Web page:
Today’s Apple launch event was the first held in the new Steve Jobs Theater. The sole purpose of the new auditorium seems to be holding Apple keynotes, according to Tim Cook’s touching introductory ode to Steve Jobs. It was an anniversary event in many ways, held ten years after the iPhone changed the smartphone business and, arguable, much of the way we use technology.
Throughout the course of the presentation, Apple launch a new Apple Watch and Apple TV, alongside three new iPhones while paying careful homage to the past. Taken with their massive hardware launch list at WWDC, this means they’ll be launching the largest number of new products simultaneously in years. It’s an exciting time for Apple, and the possibilities are tantalizing.
Why the long face?
Yet as with any Apple product launch, people are lining up to complain. We have been given such a smorgasbord of amazing technological treats, yet we find ourselves unsatisfied. For a company that provides such an impressive array of technology, they have a deep batting order of skeptics, haters and general curmudgeons ready to dole out knocks at the sign of the smallest stumble.
Part of that comes from the company’s historically holier-than-PC attitude, which rubbed (and still rubs) many tech enthusiasts the wrong way. Some of it comes from the team-picking, adversarial us-versus-them mentality that seems to permeate every aspect of modern discourse. But the most justifiable of Apple hate comes from missed expectations.
Apple, like all companies, loves to blow its own horn. It’s a marketing necessity. But by positioning itself as a world leader, Apple also comes under the most fire. Criticism over things like removed headphone ports is little surprise, consider change always bothers folks.
Method to the madness?
Today’s keynote was, unfortunately, an example of a few missed expectations. Face ID didn’t go well, refusing to unlock the phone after two attempts during its introductory demo and embarrassingly flashing the number-pad unlock screen. This prompted a knowing, grim laugh from Craig Ferguson before he was able to switch devices and successfully demo the unlock. It did work flawlessly several times after that, but it definitely won’t help people feel better about the removal of Touch ID on Apple’s flagship phone.
Devoting significant stage time to Anemoji demonstration during a hardware launch event also seemed like a surprising choice. These animated emoji use the new iPhone X’s front-facing camera to track facial movement in high fidelity, applying appropriate animation and voicing to an emoji of your choice. While this is a fun use of Apple’s new face tracking camera tech, demoing it for several minutes seemed both awkward and pointless. Maybe lovably awkward, but nevertheless.
Or framing problem?
But a lot of disappointment with Apple comes from expectations. The company is intensely secretive, launching products at only select times each year. This builds up an amazing level of intrigue and tension, and leads to an industry of leakers, speculators and analysts. All this contributes to a constant examination of Apple’s next product long before it ever hits shelves.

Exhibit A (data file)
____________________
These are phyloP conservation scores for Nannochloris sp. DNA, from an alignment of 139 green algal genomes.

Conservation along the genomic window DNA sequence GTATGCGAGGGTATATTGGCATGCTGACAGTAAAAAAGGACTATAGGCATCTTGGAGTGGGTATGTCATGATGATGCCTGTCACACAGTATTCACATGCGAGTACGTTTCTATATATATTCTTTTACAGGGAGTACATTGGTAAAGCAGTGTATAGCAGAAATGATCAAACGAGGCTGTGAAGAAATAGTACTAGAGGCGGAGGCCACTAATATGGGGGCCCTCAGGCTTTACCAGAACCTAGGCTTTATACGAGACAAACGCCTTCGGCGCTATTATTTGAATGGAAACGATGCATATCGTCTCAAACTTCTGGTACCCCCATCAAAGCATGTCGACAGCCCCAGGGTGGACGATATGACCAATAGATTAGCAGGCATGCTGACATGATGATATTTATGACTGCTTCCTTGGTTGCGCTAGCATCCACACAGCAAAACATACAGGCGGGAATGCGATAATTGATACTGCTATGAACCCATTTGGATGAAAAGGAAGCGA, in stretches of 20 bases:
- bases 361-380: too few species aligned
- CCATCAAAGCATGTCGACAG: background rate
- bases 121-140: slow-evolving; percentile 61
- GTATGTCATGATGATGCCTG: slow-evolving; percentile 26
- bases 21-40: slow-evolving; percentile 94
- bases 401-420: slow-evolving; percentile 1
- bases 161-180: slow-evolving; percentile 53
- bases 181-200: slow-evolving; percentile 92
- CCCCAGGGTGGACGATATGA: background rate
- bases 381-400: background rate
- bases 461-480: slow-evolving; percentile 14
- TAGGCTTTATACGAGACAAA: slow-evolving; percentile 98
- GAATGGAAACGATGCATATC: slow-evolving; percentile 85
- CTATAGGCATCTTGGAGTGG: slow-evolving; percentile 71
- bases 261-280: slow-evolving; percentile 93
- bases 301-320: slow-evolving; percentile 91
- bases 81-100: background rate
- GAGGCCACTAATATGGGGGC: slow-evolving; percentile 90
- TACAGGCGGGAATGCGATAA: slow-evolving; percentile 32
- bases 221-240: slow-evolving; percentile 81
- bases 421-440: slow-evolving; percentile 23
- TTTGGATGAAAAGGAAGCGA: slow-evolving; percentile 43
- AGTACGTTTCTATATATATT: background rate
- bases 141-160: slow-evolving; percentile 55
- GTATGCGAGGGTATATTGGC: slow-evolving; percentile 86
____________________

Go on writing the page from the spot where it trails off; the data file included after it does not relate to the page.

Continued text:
This time around was no different, but instead worse. Many of the details of the flagship iPhone X were known in advance, thanks to leaks of the HomePod operating system and “golden master” that revealed the new phone’s design and feature set. This is in addition to the regular litany of leaked information, some intentional, some not, that trickles out of Apple year round. And after watching today’s presentation, it turns out many of the leaks were spot on. We knew about the phone’s distinctive camera notch, its edge-to-edge screen, its lack of a home button. We even knew about its wireless charging capabilities, though the use of the open Qi standard unknown until announced.
With the surprise ruined, it’s harder to get excited about new features. Getting the ending of Game of Thrones spoiled is no fun, and sucks a lot of of the magic about of your viewing experience. An Apple product launch is little different, with the same kind of tense anticipation. This leads to negative analysis among the technologically-included, who have already chewed over the new aspects of the technology when it was leaked. At launch, all we have left to do is solidify the opinions we made based on leaks and complain about how it didn’t meet expectations.
It might be that Apple is under pressure of greater obligation thanks to their achievements in the past. After all, once you redefine the world with something like the iPhone, people are going to expect a similar caliber of innovation from your company.
And there are arguments to be made that Apple has changed directions in recent years, veering away from the ground-breaking (and sometimes worthless) technology that allowed them to redefine categories. This is bound to be disappointing to everyone but shareholders, who see the financial benefits of Apple’s strategy of shoring up their strengths. The rest of us feel underwhelmed about iPhones that don’t meet our expectations, or new technology that seems just a little lackluster. It might be a problem of perspective, or it might be an actual problem with Apple. But based on the noise in the peanut gallery, it’s hard to tell the difference.
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